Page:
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At CBS, it's a feeling of good news again

The 'Evening' show has gained viewers, and many credit stand-in anchor Bob Schieffer.

January 16, 2006|Matea Gold | Times Staff Writer

NEW YORK — A year ago, the mood in the West 57th Street headquarters of CBS News was bleak.

An independent panel had just issued a scathing report that blamed the network for "fundamental deficiencies" in rushing to air a piece that raised questions about President Bush's military service -- a story that CBS News ultimately had to admit was based on unverified documents. In the wake of the controversy, four staffers were forced out and anchor Dan Rather, who had reported the story on "60 Minutes Wednesday," retired from "CBS Evening News."

The crisis deeply shook network employees. When veteran Washington correspondent Bob Schieffer took over as interim anchor of the evening broadcast in March, he recalled, "It's all people were talking about, it's the only thing people were thinking about."

But there are some signs that CBS News may be shaking off the depression that had hung over it since the controversial story about Bush aired in September 2004. The emerging confidence in the newsroom illustrates how quickly fortunes and moods can change in a fast-paced media environment -- even within news organizations that have suffered blistering public critique.

Whether the optimism is premature, or misplaced, remains to be seen. Much of the improved morale stems from changes at the flagship broadcast, the once-top-ranked "CBS Evening News," which has lagged its competition at NBC and ABC in recent years. The newscast remains in third place this season, but it is the only broadcast to have gained viewers since last year, albeit by an increase of 3%.

Network employees have seized on the slim ratings increase as a welcome sign of larger positive change, especially when coupled with the recent appointments of two energetic executives -- CBS News President Sean McManus and Rome Hartman, the new executive producer of "CBS Evening News." Both intensely competitive, McManus and Hartman have stressed that they are determined to restore the news division's luster and regain its top standing.

"The team at the top has real belief in CBS News, and people are taking a lot of comfort in that," said the network's chief White House correspondent, John Roberts. "A lot of people weren't quite sure whether CBS News was so deeply wounded that it wouldn't be able to come back. I think those anxieties have disappeared."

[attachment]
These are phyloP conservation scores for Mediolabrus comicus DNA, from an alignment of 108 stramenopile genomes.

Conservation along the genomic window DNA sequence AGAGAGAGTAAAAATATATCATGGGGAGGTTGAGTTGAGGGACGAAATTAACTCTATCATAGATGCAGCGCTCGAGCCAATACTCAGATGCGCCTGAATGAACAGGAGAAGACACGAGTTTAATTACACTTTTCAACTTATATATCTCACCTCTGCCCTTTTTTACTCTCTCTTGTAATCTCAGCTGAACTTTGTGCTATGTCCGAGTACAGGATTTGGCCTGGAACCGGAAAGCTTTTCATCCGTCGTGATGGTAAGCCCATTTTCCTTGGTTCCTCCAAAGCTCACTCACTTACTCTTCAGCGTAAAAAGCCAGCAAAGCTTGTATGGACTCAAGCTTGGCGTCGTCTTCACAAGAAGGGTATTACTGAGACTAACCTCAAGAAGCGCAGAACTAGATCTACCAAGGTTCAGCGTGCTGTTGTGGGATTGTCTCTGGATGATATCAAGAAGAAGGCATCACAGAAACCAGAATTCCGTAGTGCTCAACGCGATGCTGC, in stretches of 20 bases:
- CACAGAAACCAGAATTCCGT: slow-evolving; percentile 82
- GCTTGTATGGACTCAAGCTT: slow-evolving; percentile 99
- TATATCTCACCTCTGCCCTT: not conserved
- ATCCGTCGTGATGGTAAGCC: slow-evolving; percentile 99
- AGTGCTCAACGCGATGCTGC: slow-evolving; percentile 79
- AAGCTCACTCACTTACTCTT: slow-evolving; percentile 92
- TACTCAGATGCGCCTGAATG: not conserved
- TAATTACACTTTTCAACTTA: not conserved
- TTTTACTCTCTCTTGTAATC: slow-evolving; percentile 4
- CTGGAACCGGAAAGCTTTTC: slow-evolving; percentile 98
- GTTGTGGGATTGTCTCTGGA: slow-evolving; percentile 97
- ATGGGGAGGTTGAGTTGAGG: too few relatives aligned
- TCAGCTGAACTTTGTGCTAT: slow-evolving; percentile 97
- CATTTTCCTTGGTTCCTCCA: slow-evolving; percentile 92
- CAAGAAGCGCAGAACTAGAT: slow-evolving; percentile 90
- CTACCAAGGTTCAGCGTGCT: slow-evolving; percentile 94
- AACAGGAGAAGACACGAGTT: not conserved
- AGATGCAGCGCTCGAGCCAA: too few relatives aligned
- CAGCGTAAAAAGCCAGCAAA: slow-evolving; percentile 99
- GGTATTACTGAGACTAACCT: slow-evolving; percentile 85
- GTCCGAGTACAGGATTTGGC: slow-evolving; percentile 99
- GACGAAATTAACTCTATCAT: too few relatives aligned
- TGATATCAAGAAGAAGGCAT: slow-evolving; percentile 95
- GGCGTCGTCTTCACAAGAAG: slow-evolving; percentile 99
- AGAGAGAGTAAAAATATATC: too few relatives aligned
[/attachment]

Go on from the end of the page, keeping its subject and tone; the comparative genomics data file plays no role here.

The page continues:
Some of that is due not only to a reinvigoration of the news division but a new clarity about its mission. After a period of experimentation in which network chairman Les Moonves and CBS executives contemplated rethinking the entire format of the evening news, the network has quietly decided for now to simply build on the existing newscast, reaffirming a commitment to delivering a traditional, hard-news program.

"We have an evening news that works, and my job is to try to make it work better," said Hartman, who took over the newscast Jan. 9.

Added Schieffer: "We're not going to change the look of the broadcast very much. This is very much going back to basics, and the basics are to find the news that's most important and tell people about it in ways they can understand."

Courting Couric

Meanwhile, CBS' courting of "Today" co-anchor Katie Couric to take over the helm of the newscast when her contract at NBC is up in May has bolstered the spirits of many in the newsroom, who view it as a sign that CBS officials are serious about investing in the news division.

"When we start going after the big money players on the other teams, we're really saying what a baseball team says when it goes after the big salaried players," said Schieffer, who added that he hopes Couric will take the job. "We're saying, 'We're trying to win the World Series.'

"I think we've come a tremendous distance here. We had been beaten about the heads and shoulders so badly for so long there that people were pretty quiet about the office. People are talking again. They're having more fun, and they're smiling more."

The atmosphere is starkly different than just last fall, when the newsroom swirled with anxiety as staffers tried to decipher what changes were afoot.

Moonves, having declared that viewers no longer wanted a "voice of God" anchor, had asked news executives to develop a wholesale makeover of the evening news. Many editorial employees feared that the CBS chief was trying to turn the venerable newscast into more of an entertainment show, especially after he was quoted in the New York Times Magazine suggesting, half in jest, that producers should look to a British program that features women delivering the news in lingerie.

Andrew Heyward, then president of the news division, put together a series of pilot newscasts for Moonves that stressed a "60 Minutes"-style of in-depth storytelling. He and other news executives also suggested adding more on-screen graphics and features that took viewers behind the scenes.

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